These films present a world where the devil is real, though usually ethereal. The incorporeal nature of the demon spirit in these films is fitting if the idea is to dramatize a societal anxiety relating to our electronic devices and a newly emerging, especially vulnerable element of our identity.

But are we haunted by our Smartphones? There are other explanations for the recent popularity of demonic possession in movies. The Atlantic ran an article in 2019 detailing a rise in exorcisms due to actual reports of Satanic possession in the United States. Maybe there is something far less metaphorical going on in these films than it’s comfortable to think...

Yet, there is reason to draw a connection between anxiety and smartphones. Writing for Anxiety.org, Samuel Hunley, Ph.D. points out that “Increasing evidence suggests that the negative effects of smartphone use might also extend into the realm of mental health.” Without their phones, some people experience withdrawal symptoms. Studies show correlations between smartphone use and depression too.

This is not exactly news. What we see here is a confirmation of an idea that these films pick up and run with — the idea that as individuals we are not “complete” in ourselves but instead are part of a new amalgamation. There is some spiritual alchemy that goes on when we become attached to an internet-capable electronic device. Mostly, it’s an innocent alchemy, but there is a subtle, sinking fear involved in it too.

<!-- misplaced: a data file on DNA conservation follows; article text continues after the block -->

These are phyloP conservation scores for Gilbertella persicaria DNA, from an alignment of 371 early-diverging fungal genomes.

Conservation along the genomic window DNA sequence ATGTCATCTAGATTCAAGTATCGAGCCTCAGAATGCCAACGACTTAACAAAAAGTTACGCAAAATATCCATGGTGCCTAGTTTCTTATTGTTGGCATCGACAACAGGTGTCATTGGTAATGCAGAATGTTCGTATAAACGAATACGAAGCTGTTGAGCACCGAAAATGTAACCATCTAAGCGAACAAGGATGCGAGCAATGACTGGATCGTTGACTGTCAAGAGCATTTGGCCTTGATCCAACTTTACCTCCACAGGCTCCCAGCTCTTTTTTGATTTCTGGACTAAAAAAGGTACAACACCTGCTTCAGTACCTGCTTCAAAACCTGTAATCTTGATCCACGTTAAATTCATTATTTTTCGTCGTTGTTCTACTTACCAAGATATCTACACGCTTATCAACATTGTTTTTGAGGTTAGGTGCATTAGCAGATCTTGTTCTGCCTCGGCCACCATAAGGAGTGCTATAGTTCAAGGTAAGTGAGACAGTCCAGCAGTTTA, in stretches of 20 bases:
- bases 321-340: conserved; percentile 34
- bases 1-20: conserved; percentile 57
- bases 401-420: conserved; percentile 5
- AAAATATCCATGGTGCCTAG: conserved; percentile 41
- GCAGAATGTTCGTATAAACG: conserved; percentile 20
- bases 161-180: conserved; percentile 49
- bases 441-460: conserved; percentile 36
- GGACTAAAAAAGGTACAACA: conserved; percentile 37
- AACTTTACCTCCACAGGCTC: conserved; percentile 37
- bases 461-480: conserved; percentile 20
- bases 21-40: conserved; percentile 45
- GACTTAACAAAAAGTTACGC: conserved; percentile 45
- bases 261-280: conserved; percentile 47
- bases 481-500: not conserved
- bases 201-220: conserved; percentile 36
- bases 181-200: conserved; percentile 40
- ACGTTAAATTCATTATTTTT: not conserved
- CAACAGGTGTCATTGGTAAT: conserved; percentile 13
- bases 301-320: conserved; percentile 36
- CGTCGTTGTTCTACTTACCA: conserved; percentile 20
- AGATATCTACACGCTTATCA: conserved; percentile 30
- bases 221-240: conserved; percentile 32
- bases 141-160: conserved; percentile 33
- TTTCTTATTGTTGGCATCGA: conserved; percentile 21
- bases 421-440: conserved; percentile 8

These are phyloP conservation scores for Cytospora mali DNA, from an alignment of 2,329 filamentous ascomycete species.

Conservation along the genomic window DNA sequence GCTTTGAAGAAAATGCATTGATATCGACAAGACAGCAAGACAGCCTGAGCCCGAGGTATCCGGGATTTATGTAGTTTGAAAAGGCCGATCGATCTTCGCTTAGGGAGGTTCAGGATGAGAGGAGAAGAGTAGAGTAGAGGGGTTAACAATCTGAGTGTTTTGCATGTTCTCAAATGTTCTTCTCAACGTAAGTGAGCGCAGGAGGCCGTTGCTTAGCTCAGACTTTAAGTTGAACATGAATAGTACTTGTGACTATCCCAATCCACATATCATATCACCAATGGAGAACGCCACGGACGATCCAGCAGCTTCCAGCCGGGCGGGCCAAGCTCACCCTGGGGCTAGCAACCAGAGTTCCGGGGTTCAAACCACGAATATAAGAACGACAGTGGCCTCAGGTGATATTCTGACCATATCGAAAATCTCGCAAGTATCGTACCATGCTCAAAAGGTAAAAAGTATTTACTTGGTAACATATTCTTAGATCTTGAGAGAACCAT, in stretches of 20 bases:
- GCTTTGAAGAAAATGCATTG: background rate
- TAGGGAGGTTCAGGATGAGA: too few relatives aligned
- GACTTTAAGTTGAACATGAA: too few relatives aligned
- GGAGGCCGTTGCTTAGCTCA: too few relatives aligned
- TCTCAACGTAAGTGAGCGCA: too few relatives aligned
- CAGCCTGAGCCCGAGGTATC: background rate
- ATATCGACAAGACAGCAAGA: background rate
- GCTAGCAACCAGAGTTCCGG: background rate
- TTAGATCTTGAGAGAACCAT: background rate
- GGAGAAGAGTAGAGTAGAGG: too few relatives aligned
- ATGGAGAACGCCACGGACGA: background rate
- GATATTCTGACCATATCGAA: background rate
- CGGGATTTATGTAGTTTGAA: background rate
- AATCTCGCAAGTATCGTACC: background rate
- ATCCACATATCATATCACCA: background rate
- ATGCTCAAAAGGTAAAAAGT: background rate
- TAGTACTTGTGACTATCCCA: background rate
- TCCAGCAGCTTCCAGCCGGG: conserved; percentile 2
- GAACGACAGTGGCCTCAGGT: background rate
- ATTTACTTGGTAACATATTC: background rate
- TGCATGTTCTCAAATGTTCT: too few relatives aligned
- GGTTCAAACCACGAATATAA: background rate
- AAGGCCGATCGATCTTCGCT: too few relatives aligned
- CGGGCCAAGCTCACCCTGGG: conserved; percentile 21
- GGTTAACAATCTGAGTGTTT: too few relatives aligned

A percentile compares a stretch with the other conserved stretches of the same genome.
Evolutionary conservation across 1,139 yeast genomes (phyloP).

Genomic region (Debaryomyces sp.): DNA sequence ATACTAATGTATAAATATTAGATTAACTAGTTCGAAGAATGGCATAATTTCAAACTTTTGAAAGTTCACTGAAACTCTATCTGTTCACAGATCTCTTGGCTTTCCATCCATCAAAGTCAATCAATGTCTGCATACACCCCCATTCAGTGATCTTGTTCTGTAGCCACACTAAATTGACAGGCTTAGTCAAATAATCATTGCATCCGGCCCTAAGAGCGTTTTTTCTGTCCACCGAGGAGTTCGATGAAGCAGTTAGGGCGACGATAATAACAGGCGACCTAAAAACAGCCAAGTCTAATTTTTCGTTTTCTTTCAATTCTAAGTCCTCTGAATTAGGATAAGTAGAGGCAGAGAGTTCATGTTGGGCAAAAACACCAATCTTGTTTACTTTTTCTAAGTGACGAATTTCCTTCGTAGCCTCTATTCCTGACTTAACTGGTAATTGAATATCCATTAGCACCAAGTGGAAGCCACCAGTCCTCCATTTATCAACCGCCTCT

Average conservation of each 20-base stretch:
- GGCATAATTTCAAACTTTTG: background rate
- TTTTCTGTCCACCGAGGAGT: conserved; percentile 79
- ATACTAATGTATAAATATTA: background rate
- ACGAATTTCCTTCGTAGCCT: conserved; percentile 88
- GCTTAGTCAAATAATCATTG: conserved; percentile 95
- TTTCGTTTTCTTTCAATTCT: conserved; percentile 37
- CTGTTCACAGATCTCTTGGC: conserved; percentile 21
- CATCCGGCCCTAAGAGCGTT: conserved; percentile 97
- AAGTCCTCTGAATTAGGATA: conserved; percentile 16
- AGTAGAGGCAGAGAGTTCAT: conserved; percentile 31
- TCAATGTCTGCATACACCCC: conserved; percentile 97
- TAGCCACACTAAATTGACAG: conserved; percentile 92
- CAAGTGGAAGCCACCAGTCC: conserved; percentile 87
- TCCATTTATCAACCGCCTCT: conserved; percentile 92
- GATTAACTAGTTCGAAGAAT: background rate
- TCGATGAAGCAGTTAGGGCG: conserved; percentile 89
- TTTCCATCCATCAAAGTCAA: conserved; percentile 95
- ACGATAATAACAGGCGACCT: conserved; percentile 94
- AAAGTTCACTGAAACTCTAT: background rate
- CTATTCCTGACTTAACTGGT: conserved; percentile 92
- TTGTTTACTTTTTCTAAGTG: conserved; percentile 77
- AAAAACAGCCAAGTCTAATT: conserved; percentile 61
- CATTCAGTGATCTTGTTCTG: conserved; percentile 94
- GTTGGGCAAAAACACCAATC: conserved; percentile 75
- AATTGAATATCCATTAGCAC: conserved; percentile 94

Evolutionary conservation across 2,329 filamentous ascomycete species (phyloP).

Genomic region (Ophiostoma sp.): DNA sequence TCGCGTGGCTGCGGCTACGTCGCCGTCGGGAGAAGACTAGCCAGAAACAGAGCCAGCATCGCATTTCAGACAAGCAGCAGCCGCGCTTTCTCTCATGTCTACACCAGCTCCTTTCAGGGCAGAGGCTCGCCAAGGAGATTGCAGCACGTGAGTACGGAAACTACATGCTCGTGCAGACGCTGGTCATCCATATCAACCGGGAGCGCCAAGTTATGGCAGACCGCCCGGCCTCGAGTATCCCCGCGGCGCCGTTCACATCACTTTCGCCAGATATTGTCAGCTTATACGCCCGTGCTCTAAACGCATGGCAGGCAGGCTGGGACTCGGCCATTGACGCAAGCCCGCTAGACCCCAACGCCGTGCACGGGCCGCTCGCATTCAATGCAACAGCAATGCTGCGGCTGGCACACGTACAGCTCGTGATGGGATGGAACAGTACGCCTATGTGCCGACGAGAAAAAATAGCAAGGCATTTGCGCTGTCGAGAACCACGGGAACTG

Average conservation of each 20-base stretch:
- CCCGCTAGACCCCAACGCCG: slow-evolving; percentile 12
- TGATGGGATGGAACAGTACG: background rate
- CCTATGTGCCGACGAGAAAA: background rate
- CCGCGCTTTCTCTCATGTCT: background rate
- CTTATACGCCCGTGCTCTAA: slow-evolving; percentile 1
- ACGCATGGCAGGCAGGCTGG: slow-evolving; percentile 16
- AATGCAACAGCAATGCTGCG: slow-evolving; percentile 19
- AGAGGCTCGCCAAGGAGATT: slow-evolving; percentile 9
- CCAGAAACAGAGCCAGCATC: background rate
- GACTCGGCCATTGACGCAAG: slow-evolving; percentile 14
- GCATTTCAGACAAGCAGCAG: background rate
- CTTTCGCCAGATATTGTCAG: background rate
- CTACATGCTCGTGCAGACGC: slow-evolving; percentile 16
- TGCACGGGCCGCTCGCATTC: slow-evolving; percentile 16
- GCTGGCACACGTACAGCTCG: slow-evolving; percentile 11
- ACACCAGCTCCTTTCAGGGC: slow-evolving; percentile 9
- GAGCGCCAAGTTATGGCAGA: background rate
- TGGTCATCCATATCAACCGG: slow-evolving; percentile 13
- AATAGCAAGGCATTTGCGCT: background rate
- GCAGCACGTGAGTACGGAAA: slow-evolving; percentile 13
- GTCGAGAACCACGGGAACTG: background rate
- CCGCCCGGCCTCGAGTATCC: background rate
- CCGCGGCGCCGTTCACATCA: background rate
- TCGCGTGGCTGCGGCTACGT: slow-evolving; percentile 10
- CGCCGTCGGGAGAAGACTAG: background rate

We know we can lose our phone, one way or another. What happens then? The slot in our soul that the phone usually occupies can be filled by something else. Something sinister. And maybe, these films seem to warn, maybe it already is.

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To play out the theory a bit more specifically, we can look at how phones feature prominently in some of these films. The Wailing presents smartphones as less a tool of communication and more a tool of distress. The protagonist gets news on his phone on several occasions and it all points always to the unavoidable realization at end of the film where (spoiler alert), yes, it was the devil inhabiting the body of his daughter and there is no getting her back.

In The Blackcoat’s Daughter it’s not a smartphone but a land-line phone in the hallway of a boarding school dormitory where the protagonist — an isolated and angst-riddled teen — receives a call from a demon. It’s all down hill and demon possession from there.

In the case of Hereditary, we see a different link to our digital lives. The protagonist here is an artist who creates realistic small-scale models. In other words, she creates and inhabits a virtual world that exists both within and outside of the real world.

One way or another, each of these films seems to point back to a similar conceit: the realities we occupy are subject to infiltration. They are imperfectly bounded. That means also that we are imperfectly bounded and subject to infiltration by other, perhaps infernal realities.

Perhaps this is true because we don’t live in a single, whole space anymore. Instead we live across a variety of digital and physical spaces. Part of us really is in and of our phones. Whenever there is a situation like this, where we transit back and forth between distinct realms, we’re crossing and re-crossing a metaphysical bridge.

Sometimes there’s a troll under the bridge.



Eric Martin

Eric Martin is a writer, teacher, and artist living in California’s Antelope Valley. His work has appeared at PopMatters, Steinbeck Now and elsewhere.